In the 1990s, the economist Miranda Xafa was at Salomon Brothers in London, watching from a distance as her native Greece prepared to enter the euro. She advised her clients that Greece's economy was not ready, that the statistics its government was publishing did not reflect reality.
"(In Athens) we always saw the head of the statistical agency of Greece who compiled statistics on the debt, the deficit and so on. We'd call him the magician because he could make everything disappear. He made inflation disappear. And he made the deficit disappear."
In 2004, with Greece a member of the euro, the conjuring trick was becoming transparent. A new, centre-right government was elected, with Peter Doukas appointed budget minister.
He discovered the difference between the published deficit and the real one was huge. "The budget said the deficit was 1.5pc. The real shortfall was 8.3pc," says Mr Doukas. Under the Maastricht Treaty, member states must keep their budget deficits below 3pc of GDP.
"I said we should start chopping down the budget. But the answer I got at the time was: 'We have the Olympic Games in a few months and we cannot upset the whole population and have strikes."
Instead, Greece borrowed and borrowed. Banks queued up to lend. The markets did not believe there was a risk of default because Greece's currency was locked into that of Germany.
Germany drove monetary union in the '90s. Berlin had come to see exchange-rate instability as a form of back-door protectionism. Exports account for a third of Germany's economic output and most of its exports go to the EU.
"We wanted Italy to stop devaluing the lira," says Dietrich Von Kyaw, then Germany's ambassador to the EU. "This has to do with things like Bavaria needing to continue selling surplus milk to Italy, or Volkswagen wishing to keep competition from Fiat within certain limits."
Admitting Italy into the euro in the first wave looks, in retrospect, to be the key mistake. "Think back 20 years when we were working all this out," says John Kerr, former British ambassador to the EU. "My view was that it would be five, possibly six countries that would start. It never occurred to me that Italy or Spain, let alone Greece, would qualify."
Italy's failure to meet the Maastricht criteria meant it was the only one of the six founder states of the old European Community that looked likely to be left behind. Italy's national debt was around 120pc of GDP. Maastricht required it to be below 60pc.
"But it was a very unusual kind of debt," says Joachim Bitterlich, then a senior foreign policy adviser to German Chancellor Helmut Kohl and one of the architects of monetary union. "It was atypical because 80pc of what Italy owed was to its own people. So people said that under these circumstances, we can accept the Italians."
Did you bend the rules to let Italy in? I ask him. "Yes. To some extent. We interpreted the rules at that time in favour of the Italians."
Political imperatives trumped economic better judgement. Italian membership opened the door to Portugal, Spain, Greece and others.
But from the start there was a way for the EU to police the economies of member states. It was called the Stability and Growth Pact, and it wasn't Italy or Greece that torpedoed it -- it was Germany.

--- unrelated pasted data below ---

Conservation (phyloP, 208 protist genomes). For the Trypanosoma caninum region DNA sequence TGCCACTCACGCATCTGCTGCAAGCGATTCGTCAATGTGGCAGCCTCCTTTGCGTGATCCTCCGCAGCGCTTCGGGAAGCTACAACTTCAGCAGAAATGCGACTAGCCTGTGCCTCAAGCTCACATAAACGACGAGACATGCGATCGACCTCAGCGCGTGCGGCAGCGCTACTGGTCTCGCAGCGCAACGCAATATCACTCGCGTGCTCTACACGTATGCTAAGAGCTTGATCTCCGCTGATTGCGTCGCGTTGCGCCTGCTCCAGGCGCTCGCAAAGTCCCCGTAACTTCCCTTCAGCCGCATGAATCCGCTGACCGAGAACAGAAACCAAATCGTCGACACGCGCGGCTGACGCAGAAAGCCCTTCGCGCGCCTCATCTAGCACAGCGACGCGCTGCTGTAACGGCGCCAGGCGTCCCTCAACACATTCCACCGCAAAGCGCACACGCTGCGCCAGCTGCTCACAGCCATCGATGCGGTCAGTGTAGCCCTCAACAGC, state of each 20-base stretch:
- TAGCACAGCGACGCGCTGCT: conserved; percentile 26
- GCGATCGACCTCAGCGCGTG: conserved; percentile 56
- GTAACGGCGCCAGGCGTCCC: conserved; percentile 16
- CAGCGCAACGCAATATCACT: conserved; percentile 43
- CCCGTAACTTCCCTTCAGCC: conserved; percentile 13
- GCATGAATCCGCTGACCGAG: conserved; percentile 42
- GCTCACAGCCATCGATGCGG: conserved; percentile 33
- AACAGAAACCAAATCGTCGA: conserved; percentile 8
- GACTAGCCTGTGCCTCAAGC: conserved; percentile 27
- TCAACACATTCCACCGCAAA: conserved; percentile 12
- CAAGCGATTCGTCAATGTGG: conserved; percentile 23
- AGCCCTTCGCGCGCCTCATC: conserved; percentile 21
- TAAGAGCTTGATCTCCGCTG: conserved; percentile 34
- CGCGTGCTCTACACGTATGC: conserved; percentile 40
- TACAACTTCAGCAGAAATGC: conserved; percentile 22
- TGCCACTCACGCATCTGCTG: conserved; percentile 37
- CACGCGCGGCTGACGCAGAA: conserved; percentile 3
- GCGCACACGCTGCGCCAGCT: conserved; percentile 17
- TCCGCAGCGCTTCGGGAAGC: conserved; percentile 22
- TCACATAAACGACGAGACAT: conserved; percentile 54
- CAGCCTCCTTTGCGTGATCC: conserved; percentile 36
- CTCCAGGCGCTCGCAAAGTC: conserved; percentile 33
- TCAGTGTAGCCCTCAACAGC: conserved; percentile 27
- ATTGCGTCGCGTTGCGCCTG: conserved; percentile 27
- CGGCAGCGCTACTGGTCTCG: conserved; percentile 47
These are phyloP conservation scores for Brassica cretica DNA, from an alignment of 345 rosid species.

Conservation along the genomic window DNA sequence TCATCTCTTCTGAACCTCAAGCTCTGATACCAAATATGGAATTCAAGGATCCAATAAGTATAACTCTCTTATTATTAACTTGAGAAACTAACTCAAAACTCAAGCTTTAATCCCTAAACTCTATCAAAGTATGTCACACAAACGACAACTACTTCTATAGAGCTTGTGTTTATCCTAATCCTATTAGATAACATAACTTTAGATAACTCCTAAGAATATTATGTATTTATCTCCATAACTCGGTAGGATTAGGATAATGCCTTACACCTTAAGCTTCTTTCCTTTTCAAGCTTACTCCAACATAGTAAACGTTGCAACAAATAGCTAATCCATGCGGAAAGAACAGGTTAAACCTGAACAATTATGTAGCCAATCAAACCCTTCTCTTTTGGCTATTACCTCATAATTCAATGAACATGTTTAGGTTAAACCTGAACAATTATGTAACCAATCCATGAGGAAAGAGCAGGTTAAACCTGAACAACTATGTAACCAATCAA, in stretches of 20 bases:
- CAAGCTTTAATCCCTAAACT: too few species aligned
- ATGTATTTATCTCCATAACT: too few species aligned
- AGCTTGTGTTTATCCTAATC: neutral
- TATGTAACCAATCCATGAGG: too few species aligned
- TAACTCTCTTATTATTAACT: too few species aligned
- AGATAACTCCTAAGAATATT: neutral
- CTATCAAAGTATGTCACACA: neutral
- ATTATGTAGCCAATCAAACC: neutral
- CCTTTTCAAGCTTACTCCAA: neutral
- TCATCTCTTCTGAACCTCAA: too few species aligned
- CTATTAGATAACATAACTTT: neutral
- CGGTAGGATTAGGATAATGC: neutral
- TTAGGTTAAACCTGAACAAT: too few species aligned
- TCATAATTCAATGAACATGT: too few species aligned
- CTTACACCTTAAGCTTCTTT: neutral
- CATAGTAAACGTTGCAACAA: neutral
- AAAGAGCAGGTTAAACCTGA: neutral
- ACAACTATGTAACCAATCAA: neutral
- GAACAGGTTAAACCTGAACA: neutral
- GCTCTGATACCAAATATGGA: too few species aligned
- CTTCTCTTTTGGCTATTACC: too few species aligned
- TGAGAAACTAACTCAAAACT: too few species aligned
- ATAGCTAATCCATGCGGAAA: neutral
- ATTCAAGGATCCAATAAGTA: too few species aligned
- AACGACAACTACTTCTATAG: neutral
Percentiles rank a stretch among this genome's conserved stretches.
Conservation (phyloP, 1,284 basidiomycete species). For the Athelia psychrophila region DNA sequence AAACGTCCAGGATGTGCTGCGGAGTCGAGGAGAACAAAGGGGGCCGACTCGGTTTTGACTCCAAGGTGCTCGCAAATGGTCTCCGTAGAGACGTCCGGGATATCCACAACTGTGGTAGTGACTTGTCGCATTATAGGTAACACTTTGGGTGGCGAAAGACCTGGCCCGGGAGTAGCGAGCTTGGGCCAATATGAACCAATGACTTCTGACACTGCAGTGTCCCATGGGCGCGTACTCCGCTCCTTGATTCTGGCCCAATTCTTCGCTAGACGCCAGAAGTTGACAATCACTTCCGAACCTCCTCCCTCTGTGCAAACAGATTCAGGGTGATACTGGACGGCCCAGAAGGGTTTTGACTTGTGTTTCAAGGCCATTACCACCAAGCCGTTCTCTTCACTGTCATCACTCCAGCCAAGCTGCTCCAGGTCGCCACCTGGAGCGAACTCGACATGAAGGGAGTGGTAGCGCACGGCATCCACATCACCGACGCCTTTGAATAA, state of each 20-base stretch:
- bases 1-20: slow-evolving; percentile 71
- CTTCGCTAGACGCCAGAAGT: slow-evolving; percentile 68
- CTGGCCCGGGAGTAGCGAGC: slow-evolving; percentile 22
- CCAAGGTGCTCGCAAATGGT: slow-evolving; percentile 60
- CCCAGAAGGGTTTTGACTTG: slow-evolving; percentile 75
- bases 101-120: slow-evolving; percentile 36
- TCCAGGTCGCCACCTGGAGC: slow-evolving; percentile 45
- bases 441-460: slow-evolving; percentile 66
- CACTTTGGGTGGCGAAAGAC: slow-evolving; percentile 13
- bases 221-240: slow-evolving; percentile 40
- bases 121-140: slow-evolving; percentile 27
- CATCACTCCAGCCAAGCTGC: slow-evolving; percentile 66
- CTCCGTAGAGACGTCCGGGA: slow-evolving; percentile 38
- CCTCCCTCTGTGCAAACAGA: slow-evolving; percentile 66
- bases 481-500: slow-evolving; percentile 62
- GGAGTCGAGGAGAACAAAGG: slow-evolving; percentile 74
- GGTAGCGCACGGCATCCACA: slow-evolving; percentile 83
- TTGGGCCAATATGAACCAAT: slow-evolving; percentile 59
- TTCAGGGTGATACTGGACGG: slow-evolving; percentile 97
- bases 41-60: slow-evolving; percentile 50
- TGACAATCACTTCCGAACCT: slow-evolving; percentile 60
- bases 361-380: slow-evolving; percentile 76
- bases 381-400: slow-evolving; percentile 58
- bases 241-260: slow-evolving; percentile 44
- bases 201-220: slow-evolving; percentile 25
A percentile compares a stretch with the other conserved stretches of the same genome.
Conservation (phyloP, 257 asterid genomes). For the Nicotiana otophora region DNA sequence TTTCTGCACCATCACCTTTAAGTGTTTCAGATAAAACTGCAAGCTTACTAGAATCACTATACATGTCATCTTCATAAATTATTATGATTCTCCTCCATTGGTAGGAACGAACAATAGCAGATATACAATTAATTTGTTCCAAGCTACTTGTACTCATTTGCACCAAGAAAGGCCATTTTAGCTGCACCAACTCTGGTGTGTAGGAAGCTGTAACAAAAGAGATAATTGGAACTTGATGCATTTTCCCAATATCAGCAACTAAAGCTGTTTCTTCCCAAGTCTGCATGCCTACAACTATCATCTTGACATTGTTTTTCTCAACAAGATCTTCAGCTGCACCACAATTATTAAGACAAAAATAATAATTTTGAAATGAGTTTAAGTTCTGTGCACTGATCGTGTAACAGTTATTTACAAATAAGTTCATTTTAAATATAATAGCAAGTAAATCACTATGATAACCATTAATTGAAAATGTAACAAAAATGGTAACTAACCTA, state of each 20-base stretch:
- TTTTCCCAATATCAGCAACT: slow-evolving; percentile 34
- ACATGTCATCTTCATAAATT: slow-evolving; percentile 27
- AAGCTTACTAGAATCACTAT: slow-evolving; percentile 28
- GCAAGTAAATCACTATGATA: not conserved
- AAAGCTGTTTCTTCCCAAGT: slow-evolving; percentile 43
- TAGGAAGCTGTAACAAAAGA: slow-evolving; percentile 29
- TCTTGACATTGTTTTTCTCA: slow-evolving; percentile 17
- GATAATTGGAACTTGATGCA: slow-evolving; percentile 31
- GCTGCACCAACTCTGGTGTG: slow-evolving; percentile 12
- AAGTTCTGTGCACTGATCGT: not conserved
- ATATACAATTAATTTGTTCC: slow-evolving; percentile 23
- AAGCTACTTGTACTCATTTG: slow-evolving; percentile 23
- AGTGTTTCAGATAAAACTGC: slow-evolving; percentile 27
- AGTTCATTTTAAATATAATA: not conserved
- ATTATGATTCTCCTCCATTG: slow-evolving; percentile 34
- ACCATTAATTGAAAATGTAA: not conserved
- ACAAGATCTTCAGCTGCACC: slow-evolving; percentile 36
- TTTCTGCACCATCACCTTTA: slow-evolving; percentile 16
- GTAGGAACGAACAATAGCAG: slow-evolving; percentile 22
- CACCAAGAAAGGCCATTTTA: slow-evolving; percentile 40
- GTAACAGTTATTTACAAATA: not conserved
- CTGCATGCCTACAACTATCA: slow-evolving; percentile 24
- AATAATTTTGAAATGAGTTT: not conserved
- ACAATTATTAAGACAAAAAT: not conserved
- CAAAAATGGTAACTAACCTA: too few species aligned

In 2003, France and Germany had both overspent, and their budget deficits exceeded the 3pc limit to which they were bound. The Commission -- then led by the former Italian prime minister Romano Prodi -- had the power to fine them. But finance ministers voted not to enforce the rules, which were designed to protect the stability of the euro.
The EU is often criticised for the power wielded by the unelected European Commission. On this pivotal occasion, the Commission ran up against something much more powerful: the combined will of democratically elected governments.
"Clearly," Mr Prodi said, "I had not enough power. I tried and they (the finance ministers) told me to shut up."
Jacques Lafitte who helped construct the single currency says the technocrats working on the project knew a central mechanism was needed to ensure member governments complied with the rules.
"We made suggestions to the member states at the time but these were rejected because they would have involved transferring sovereignty from national governments to Brussels or maybe Frankfurt," he says.
"We knew deep inside. Again, we could not say so publicly. We were mere technocrats. We were supposed to shut up and listen to the member states who, almost by definition, knew better. I was convinced it was not enough."
Europe is wise after the event. The power the nations retained to police their own budgets is being stripped away. Governments in the eurozone will, in future, be required to submit their budgets to Brussels for approval. How long before national populations revolt in the name of democracy?
"Germany is the locomotive of pain for other people's problems," says Mr Doukas. "It will ask to have a much bigger say in what's happening in Greece and Italy and Spain. The centre of gravity of Europe is rapidly moving towards Berlin. In the fiscal union they will be the ones dictating the terms."
The idea of Germany throwing its weight around spooks the Germans themselves. They do not seek, and do not want, leadership in Europe. But leadership has been thrust upon them.
The unfolding paradox is this: that a process motivated 20 years ago by a desire to Europeanise Germany looks likely to have precisely the opposite effect. Much of Europe will now be required to Germanise its economic governance. (© Daily Telegraph, London)